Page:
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Ontario Law Commission recommends sweeping changes to protect vulnerable workers




A startling rise in “precarious work” — low-wage temp jobs with no benefits — needs to be addressed, says a report offering 47 recommendations.

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The Star

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The startling rise of low-wage, temporary jobs with no benefits calls for a comprehensive provincial strategy, says the Law Commission of Ontario.

Reforming Ontario’s outdated Employment Standards Act, more protection for foreign workers and beefed-up enforcement are also among the 47 recommendations in the commission’s final report, to be released Wednesday, on vulnerable workers and “precarious work.”

“The transformation that is taking place in the world of work is dynamic, and even experts are uncertain where it will land,” says the 175-page report.

“Governments, businesses, community agencies and unions each have a role to play to reach out to vulnerable workers who are finding themselves left behind.”

The commission’s report comes on the heels of a February study by McMaster University and the United Way that found that half of working adults in the Toronto and Hamilton regions have unstable jobs. Such “precarious work” causes household stress and limits people’s ability to participate in their communities.

The law commission’s report focuses on the estimated 22 per cent of Ontario workers in low-wage, unstable employment.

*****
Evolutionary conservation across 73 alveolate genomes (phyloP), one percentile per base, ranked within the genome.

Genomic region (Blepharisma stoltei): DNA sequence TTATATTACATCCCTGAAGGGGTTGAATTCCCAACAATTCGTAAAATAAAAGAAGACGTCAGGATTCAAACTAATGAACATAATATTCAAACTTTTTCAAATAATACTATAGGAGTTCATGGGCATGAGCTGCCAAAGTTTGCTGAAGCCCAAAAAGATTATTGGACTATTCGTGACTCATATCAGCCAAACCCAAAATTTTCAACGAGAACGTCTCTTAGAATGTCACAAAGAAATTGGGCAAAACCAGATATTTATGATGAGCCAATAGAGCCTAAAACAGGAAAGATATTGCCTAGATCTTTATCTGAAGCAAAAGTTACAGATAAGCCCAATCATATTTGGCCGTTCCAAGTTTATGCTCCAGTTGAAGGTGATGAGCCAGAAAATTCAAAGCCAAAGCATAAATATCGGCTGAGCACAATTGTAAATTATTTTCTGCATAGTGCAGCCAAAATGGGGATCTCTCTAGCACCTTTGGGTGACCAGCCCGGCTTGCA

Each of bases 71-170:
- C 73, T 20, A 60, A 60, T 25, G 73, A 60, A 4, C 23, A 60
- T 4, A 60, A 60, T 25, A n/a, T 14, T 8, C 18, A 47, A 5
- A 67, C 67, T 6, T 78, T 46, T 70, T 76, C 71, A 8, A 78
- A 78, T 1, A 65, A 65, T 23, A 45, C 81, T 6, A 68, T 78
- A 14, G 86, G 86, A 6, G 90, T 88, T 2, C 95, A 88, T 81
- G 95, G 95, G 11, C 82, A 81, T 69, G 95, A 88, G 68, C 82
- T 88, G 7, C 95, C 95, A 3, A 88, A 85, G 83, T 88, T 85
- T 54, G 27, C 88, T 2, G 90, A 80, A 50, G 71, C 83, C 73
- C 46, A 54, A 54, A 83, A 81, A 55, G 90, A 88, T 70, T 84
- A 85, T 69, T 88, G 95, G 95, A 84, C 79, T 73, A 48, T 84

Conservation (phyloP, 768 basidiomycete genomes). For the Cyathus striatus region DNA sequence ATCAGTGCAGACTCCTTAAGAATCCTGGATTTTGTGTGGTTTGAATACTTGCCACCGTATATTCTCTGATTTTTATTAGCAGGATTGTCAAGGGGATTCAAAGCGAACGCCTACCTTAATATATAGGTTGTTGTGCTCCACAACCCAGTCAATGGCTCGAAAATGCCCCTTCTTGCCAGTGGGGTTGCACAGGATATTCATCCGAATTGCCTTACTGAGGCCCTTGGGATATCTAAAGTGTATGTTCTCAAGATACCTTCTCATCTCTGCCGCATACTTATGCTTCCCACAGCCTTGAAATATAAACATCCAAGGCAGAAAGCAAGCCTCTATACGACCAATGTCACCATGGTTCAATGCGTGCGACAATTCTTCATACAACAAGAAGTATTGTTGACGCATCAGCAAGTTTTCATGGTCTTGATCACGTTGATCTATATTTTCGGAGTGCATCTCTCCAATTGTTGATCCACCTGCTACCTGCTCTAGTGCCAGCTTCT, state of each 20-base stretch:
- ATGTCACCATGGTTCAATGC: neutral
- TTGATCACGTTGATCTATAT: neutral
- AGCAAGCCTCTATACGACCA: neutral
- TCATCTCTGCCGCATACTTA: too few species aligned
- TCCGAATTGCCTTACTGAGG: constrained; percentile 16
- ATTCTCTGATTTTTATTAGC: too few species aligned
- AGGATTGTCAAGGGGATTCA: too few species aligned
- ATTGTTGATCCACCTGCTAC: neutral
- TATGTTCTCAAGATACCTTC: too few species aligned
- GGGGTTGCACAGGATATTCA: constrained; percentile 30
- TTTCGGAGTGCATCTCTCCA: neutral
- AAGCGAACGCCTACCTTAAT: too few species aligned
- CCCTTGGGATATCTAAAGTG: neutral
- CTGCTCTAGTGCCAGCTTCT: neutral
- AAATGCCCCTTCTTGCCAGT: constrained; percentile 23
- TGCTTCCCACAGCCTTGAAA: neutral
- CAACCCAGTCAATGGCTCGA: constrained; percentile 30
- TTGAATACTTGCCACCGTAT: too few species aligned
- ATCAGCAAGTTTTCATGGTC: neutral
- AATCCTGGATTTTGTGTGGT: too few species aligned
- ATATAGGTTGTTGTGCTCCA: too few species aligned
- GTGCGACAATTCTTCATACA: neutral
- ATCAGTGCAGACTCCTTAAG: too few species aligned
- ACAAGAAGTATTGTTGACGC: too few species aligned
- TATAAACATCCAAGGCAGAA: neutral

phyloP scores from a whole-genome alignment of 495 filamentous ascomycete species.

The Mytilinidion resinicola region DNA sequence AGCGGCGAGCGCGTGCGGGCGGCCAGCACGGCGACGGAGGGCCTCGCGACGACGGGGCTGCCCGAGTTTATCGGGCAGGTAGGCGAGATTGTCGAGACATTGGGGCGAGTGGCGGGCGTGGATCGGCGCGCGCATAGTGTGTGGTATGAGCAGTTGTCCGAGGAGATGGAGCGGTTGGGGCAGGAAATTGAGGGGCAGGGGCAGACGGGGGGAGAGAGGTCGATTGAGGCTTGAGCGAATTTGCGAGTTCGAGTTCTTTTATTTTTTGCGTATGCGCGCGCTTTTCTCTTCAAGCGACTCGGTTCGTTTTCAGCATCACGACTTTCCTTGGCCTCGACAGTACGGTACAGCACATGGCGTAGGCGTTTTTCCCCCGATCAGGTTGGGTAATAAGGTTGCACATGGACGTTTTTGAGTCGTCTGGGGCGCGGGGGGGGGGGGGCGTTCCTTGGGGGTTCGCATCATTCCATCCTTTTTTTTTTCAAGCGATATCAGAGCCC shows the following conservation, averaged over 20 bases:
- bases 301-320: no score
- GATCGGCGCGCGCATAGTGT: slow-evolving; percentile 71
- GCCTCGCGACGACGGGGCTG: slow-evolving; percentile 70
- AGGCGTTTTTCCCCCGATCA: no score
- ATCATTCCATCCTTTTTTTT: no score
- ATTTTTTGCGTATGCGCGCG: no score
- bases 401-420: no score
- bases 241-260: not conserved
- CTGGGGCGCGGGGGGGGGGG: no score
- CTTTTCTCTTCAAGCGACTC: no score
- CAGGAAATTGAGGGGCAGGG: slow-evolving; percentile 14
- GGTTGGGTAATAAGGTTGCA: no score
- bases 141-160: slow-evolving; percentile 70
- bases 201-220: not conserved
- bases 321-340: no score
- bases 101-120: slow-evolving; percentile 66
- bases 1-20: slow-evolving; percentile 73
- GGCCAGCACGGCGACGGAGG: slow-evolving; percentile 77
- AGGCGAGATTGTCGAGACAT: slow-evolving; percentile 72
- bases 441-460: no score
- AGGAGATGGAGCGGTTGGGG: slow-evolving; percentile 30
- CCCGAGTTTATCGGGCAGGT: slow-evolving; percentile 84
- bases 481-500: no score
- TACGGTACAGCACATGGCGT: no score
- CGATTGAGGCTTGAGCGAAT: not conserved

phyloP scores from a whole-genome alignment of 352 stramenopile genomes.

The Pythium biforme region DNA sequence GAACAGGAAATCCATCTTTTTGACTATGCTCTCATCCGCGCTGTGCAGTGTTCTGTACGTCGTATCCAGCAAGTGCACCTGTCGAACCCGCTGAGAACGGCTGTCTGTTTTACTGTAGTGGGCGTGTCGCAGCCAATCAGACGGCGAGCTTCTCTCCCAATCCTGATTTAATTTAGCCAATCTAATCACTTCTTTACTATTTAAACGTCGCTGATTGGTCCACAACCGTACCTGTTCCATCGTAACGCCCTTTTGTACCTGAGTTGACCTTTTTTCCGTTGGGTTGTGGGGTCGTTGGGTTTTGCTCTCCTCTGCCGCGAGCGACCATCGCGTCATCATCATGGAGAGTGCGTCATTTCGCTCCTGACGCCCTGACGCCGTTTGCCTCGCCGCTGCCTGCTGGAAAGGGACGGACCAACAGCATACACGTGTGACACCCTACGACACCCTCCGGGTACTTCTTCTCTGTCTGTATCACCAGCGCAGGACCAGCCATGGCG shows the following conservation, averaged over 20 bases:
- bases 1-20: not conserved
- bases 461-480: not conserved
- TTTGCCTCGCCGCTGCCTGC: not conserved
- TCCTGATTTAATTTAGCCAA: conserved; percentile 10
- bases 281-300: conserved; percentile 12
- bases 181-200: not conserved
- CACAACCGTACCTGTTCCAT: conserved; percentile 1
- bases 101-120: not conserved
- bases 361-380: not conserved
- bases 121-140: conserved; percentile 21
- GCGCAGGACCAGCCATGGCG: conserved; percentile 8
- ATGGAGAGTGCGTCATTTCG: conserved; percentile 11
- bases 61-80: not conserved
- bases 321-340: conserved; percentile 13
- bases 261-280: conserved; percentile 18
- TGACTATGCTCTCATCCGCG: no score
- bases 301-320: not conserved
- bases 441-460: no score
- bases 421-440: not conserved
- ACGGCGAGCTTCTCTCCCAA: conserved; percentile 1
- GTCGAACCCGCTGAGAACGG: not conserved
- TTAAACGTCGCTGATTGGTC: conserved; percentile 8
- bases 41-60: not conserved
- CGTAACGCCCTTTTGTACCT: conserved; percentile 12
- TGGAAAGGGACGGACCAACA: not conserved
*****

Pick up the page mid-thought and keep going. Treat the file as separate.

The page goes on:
Workers in this group are more likely to include immigrants, people of colour, women, single parents, youth, and disabled and aboriginal residents, the report found.

However, it notes that the changes it recommends would help all people in low-wage, part-time, casual, contract and temporary jobs with no benefits.

The report, commissioned in 2008, incorporates input from workers, unions, employers, academics and advocacy groups, as well as a review of recent research on the issue.

It calls on Queen’s Park to make a broad policy statement highlighting the government’s commitment to protect basic rights included in the Employment Standards Act.

The act, which sets out minimum wages, statutory holidays, overtime, severance and termination pay, is riddled with exemptions based on workers’ occupations, their hours of work or length of service, the report notes. That has eroded the law’s “message of commitment” to workplace protection, the report says.

“It is time to update, review and streamline the . . . exemptions.”

The report also recommends more pro-actively investigating industries that have a history of violating employment standards — including service, hospitality, cleaning and manufacturing businesses, as well as workplaces that employ temporary foreign workers and other vulnerable groups. It urges tougher penalties for offenders and an increase in the unpaid wages workers can recover through the act from $10,000 to $25,000.

“Most employers do what they are supposed to do,” said the commission’s executive director, Patricia Hughes, who spearheaded the report. “But this is a message to those who do not.”

The provincial labour ministry should give temporary foreign workers better information about their employment rights and more support when they try to get them enforced, the report says. All temporary foreign workers should be given the same protections awarded to live-in caregivers in 2010, including a ban on charging recruitment fees, confiscating passports or penalizing workers for asserting their labour rights, it adds.